Now here is the thing: nobody knows the precise value of the “Wolf Avoidance Efficiency Coefficient”. It could be 17, it could be 0.1234, it could even be eiπ. We can estimate it but we can never know it with high precision. Only Hashem can know its value with perfect precision and because only He has access to the data, only He can make infinitesimal adjustments, if necessary, to ensure that the number of predators remains low and that Am Yisrael remain safe, unless they deserve otherwise.
Two weeks ago, we discussed the theory of the Netziv of Volozhn that the years Am Yisrael spent wandering in the desert were intended to wean them off overt miracles and to acclimatize them to the recognition of Hashem working through nature. Hence, Hashem’s vow of protection from wild animals is qualitatively different from Moshe’s vow. Hashem made His vow at a time when Am Yisrael still required shock and awe and Hashem would be overtly running the show. The words of the text show this clearly: “I will drive them out from before you…” Because Hashem is leading the charge, a clear and predefined timeline is possible. Things are different in Parashat Ekev, where Hashem is cloaking Himself in nature and in imprecision. Hence, Moshe tells Am Yisrael, “You will not be able to destroy them quickly…” You will be doing the fighting. It will take as long it takes. But don’t worry, Hashem will be keeping His eye on things, making sure that they don’t get out of hand.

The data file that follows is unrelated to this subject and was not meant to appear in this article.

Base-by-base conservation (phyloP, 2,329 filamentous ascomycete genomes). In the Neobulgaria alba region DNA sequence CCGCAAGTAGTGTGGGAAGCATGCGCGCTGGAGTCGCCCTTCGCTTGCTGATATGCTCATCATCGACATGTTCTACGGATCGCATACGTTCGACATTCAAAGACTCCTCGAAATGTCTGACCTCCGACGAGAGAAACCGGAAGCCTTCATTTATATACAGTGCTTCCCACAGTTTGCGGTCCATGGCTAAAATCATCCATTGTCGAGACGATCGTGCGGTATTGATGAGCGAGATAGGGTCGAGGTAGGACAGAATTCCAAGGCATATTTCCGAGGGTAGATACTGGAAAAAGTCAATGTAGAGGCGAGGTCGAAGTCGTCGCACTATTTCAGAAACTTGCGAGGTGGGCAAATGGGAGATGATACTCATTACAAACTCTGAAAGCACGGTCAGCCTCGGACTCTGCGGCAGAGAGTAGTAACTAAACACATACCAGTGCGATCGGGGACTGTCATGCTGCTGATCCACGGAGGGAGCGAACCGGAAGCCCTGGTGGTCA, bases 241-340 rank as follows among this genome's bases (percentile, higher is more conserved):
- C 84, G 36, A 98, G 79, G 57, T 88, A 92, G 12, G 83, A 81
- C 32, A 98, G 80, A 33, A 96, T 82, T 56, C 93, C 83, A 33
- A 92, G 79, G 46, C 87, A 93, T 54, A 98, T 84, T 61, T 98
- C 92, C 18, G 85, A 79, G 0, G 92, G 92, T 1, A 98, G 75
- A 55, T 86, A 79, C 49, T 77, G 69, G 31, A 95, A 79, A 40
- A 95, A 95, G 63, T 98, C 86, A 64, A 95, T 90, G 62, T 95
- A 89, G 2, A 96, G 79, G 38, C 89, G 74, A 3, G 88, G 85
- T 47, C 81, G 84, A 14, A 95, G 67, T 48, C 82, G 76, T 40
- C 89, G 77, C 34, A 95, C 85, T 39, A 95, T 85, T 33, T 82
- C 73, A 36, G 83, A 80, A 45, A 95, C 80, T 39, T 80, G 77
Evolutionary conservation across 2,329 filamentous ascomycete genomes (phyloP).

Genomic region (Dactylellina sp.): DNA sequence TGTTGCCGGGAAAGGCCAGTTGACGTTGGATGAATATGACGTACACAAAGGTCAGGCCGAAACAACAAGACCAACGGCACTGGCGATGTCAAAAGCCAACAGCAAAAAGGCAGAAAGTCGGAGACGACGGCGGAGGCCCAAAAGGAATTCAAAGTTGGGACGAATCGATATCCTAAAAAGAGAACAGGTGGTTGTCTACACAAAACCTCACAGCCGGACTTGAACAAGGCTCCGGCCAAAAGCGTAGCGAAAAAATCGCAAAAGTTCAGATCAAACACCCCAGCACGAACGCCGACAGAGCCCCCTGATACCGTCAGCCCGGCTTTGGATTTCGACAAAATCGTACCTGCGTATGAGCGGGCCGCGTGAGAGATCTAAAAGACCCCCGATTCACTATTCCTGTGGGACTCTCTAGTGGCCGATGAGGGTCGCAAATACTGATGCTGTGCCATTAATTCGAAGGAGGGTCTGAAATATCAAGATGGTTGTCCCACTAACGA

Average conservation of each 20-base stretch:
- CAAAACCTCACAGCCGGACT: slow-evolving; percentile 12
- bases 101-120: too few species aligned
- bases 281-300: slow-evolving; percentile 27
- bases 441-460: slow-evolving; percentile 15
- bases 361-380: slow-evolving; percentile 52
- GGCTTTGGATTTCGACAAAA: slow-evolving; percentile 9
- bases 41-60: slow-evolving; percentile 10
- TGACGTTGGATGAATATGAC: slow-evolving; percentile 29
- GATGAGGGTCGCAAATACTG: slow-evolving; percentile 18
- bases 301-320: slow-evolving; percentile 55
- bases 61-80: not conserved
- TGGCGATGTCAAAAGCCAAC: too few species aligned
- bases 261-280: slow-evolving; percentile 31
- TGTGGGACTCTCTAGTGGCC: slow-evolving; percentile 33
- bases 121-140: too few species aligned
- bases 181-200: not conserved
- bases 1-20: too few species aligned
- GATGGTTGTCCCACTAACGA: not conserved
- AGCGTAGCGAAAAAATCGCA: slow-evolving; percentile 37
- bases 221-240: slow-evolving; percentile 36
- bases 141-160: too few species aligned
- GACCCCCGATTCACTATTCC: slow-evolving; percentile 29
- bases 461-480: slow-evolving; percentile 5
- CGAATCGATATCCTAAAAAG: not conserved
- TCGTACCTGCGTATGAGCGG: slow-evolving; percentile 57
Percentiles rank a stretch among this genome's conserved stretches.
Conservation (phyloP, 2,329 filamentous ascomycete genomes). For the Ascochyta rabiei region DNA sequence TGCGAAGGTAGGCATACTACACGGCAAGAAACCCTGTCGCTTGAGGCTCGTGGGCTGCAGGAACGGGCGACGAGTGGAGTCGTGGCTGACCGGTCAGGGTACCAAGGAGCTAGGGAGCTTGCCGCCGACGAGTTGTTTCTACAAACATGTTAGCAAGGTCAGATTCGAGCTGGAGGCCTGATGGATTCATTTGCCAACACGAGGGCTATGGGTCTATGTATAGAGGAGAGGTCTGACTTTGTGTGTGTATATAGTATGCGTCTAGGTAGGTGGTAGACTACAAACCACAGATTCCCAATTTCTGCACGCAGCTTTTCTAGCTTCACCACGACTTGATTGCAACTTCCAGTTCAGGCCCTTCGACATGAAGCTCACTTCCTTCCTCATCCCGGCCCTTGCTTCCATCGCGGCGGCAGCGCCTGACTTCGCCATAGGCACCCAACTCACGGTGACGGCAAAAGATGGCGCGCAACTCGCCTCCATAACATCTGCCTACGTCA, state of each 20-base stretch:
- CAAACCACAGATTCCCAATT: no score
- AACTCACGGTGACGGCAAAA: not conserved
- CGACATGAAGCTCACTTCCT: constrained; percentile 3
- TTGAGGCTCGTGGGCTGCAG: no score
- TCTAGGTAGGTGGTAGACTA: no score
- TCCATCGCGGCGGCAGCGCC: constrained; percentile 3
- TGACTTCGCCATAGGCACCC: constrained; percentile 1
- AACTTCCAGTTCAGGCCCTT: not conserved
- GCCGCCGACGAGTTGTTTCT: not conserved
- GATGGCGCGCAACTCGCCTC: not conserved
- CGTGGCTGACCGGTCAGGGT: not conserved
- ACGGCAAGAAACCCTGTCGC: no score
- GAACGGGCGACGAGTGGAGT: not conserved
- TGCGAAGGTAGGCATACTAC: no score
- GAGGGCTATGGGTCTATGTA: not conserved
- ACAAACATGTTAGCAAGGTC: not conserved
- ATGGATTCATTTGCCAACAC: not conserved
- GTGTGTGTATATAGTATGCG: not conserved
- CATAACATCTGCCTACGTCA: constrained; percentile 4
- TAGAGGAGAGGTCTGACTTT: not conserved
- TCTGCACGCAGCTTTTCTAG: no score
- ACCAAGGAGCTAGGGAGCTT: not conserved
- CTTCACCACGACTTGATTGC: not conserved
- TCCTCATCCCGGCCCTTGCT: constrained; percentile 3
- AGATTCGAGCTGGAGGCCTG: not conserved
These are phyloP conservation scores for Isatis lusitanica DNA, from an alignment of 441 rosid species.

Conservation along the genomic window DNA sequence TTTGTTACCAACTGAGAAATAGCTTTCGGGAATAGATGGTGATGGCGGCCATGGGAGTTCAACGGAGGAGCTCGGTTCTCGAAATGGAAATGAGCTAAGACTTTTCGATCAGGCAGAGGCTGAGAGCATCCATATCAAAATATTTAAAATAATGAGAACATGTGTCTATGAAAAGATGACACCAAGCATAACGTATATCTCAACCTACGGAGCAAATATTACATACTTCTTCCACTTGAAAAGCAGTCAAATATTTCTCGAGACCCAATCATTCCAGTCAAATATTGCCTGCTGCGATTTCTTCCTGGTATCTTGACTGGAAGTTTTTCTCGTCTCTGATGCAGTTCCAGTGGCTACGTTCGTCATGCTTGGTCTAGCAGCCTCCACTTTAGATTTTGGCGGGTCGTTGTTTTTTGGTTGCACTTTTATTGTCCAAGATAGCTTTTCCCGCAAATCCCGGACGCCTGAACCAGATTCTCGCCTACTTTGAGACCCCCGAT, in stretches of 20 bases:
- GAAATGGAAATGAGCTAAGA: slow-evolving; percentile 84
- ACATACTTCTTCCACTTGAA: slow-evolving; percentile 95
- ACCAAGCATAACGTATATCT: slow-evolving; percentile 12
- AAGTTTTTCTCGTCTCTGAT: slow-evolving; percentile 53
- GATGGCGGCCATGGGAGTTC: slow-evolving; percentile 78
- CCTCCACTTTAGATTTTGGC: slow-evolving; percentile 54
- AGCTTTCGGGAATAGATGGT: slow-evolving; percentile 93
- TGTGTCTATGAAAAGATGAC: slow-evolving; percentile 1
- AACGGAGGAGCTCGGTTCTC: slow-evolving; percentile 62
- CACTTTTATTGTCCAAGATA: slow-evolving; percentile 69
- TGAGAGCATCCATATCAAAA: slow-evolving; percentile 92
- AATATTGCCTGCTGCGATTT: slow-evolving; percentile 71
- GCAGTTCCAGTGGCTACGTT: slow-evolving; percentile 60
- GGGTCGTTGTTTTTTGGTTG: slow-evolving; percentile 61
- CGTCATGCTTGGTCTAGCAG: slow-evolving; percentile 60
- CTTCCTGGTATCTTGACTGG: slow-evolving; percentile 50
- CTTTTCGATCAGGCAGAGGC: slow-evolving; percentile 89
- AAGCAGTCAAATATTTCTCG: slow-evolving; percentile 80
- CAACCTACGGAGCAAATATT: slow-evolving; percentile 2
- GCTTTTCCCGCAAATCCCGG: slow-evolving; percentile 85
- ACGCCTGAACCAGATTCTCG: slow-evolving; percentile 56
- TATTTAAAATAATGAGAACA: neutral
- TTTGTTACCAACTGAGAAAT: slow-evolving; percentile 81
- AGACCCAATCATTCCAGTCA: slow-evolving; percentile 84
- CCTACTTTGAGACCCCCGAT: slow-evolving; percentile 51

It is critical that we internalize that Hashem’s control of our world is absolute, whether via twentieth century ecology or via twenty-first century chaos theory. Science progresses but the Torah remains eternally relevant.
Ari Sacher, Moreshet, 5778
Please daven for a Refu’a Shelema for Yechiel ben Shprintza, Tzvi ben Shoshana, and Dov ben Chana.
 This claim may not be fully accurate. See http://www.zootorah.com/assets/media/HyraxLayout.pdf and http://www.zootorah.com/books/the-camel-the-hare-and-the-hyrax at length.
 See Rambam Hilchot Teshuva [6:5] and the gloss of the Ra’avad.
 Hey, where did everybody go?